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From Marcin Mejran <marcin.mej...@hooklogic.com>
Subject RE: Namenode formatting problem
Date Wed, 20 Feb 2013 01:46:08 GMT
The issue may be that the nodes are trying to use the ec2 public ip (which would be used for
external access) to access each other which does not work (or doesn't work trivially). You
need to use the private ips which are given by ifconfig.

ec2 gives you static ips as long as you don't restart or stop/start an instance.

That said, it gives you TWO ips and you need to be careful on which you use:
* Private ip: This is a local ip that cannot be access from outside ec2 but can be used to
communicate between instance. This is what ifconfig returns.
* Public ip: This ip can be used for external access but it's not shown in ifconfig.
You can imagine each instance as having its own personal NAT.

Instances should use the private ip when communicating to each other. I'm not sure if the
public ip cannot be used or is just a giant pain to setup correctly. I just did a test on
my company ec2 instances and I can ping the public ip from an instance but I cannot use it
for ssh. Not sure why off hand although I believe any data sent to a public ip (even from
within ec2) gets charged transfer fees so it's not a good idea in any regard.


-----Original Message-----
From: Harsh J [mailto:harsh@cloudera.com] 
Sent: Tuesday, February 19, 2013 11:25 AM
To: <user@hadoop.apache.org>
Subject: Re: Namenode formatting problem

To simplify my previous post, your IPs for the master/slave/etc. in /etc/hosts file should
match the ones reported by "ifconfig" always.
In proper deployments, IP is static. If IP is dynamic, we'll need to think of some different

On Tue, Feb 19, 2013 at 9:53 PM, Harsh J <harsh@cloudera.com> wrote:
> Hey Keith,
> I'm guessing whatever "ip-13-0-177-110" is resolving to (ping to 
> check), is not what is your local IP on that machine (or rather, it 
> isn't the machine you intended to start it on)?
> Not sure if EC2 grants static IPs, but otherwise a change in the 
> assigned IP (checkable via ifconfig) would probably explain the 
> "Cannot assign" error received when we tried a bind() syscall.
> On Tue, Feb 19, 2013 at 4:30 AM, Keith Wiley <kwiley@keithwiley.com> wrote:
>> This is Hadoop 2.0.  Formatting the namenode produces no errors in the shell, but
the log shows this:
>> 2013-02-18 22:19:46,961 FATAL 
>> org.apache.hadoop.hdfs.server.namenode.NameNode: Exception in 
>> namenode join
>> java.net.BindException: Problem binding to [ip-13-0-177-110:9212] java.net.BindException:
Cannot assign requested address; For more details see:  http://wiki.apache.org/hadoop/BindException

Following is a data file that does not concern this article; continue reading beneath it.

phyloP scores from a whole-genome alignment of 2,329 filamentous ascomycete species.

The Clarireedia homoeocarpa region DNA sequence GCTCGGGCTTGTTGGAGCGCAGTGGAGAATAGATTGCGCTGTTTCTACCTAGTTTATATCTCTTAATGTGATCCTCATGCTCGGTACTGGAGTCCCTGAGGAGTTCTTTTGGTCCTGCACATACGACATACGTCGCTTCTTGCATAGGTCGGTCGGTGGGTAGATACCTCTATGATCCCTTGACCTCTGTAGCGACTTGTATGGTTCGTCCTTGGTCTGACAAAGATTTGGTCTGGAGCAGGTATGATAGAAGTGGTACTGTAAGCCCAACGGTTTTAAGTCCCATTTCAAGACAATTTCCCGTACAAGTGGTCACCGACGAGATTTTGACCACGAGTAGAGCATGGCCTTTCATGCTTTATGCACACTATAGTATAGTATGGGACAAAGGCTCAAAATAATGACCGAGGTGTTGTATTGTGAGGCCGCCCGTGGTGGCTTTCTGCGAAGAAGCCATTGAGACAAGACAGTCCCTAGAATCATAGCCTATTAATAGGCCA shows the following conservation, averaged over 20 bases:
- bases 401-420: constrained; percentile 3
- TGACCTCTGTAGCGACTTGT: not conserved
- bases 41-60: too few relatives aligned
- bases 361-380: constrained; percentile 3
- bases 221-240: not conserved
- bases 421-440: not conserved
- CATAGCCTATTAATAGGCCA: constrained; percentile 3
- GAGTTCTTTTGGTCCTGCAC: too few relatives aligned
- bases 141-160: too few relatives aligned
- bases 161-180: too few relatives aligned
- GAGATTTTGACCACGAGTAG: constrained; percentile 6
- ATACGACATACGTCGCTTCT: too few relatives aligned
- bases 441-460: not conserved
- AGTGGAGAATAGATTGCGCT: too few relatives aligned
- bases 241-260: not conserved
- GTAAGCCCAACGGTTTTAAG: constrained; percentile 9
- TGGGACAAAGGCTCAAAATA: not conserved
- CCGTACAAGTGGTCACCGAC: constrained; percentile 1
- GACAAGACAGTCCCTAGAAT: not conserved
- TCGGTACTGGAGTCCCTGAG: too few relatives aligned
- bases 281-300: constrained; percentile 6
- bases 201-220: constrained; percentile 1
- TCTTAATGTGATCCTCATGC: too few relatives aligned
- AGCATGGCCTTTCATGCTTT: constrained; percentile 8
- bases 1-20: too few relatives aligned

>>         at org.apache.hadoop.net.NetUtils.wrapException(NetUtils.java:710)
>>         at org.apache.hadoop.ipc.Server.bind(Server.java:356)
>>         at org.apache.hadoop.ipc.Server$Listener.<init>(Server.java:454)
>>         at org.apache.hadoop.ipc.Server.<init>(Server.java:1833)
>>         at org.apache.hadoop.ipc.RPC$Server.<init>(RPC.java:866)
>>         at org.apache.hadoop.ipc.ProtobufRpcEngine$Server.<init>(ProtobufRpcEngine.java:375)
>>         at org.apache.hadoop.ipc.ProtobufRpcEngine.getServer(ProtobufRpcEngine.java:350)
>>         at org.apache.hadoop.ipc.RPC.getServer(RPC.java:695)
>>         at org.apache.hadoop.ipc.RPC.getServer(RPC.java:684)
>>         at org.apache.hadoop.hdfs.server.namenode.NameNodeRpcServer.<init>(NameNodeRpcServer.java:238)
>>         at org.apache.hadoop.hdfs.server.namenode.NameNode.createRpcServer(NameNode.java:452)
>>         at org.apache.hadoop.hdfs.server.namenode.NameNode.initialize(NameNode.java:434)
>>         at org.apache.hadoop.hdfs.server.namenode.NameNode.<init>(NameNode.java:608)
>>         at org.apache.hadoop.hdfs.server.namenode.NameNode.<init>(NameNode.java:589)
>>         at org.apache.hadoop.hdfs.server.namenode.NameNode.createNameNode(NameNode.java:1140)
>>         at 
>> org.apache.hadoop.hdfs.server.namenode.NameNode.main(NameNode.java:12
>> 04)
>> 2013-02-18 22:19:46,988 INFO org.apache.hadoop.util.ExitUtil: Exiting 
>> with status 1
>> 2013-02-18 22:19:46,990 INFO org.apache.hadoop.hdfs.server.namenode.NameNode: SHUTDOWN_MSG:
>> /************************************************************
>> SHUTDOWN_MSG: Shutting down NameNode at ip-13-0-177-11/ 
>> ************************************************************/
>> No java processes begin (although I wouldn't expect formatting the namenode to start
any processes, only starting the namenode or datanode should do that), and "hadoop fs -ls
/" gives me this:
>> ls: Call From [CLIENT_HOST]/ to [MASTER_HOST]:9000 failed on 
>> connection exception: java.net.ConnectException: Connection refused; 
>> For more details see:  
>> http://wiki.apache.org/hadoop/ConnectionRefused
>> My /etc/hosts looks like this:
>>   localhost localhost.localdomain CLIENT_HOST
>> This is on EC2.  All of the nodes are in the same security group and the security
group has full inbound access.  I can ssh between all three machines (client/master/slave)
without a password ala authorized_keys.  I can ping the master node from the client machine
(although I don't know how to ping a specific port, such as the hdfs port (9000)).  Telnet
doesn't behave on EC2 which makes port testing a little difficult.
>> Any ideas?
>> ________________________________________________________________________________
>> Keith Wiley     kwiley@keithwiley.com     keithwiley.com    music.keithwiley.com
>> "The easy confidence with which I know another man's religion is 
>> folly teaches me to suspect that my own is also."
>>                                            --  Mark Twain 
>> _____________________________________________________________________
>> ___________
> --
> Harsh J

Harsh J

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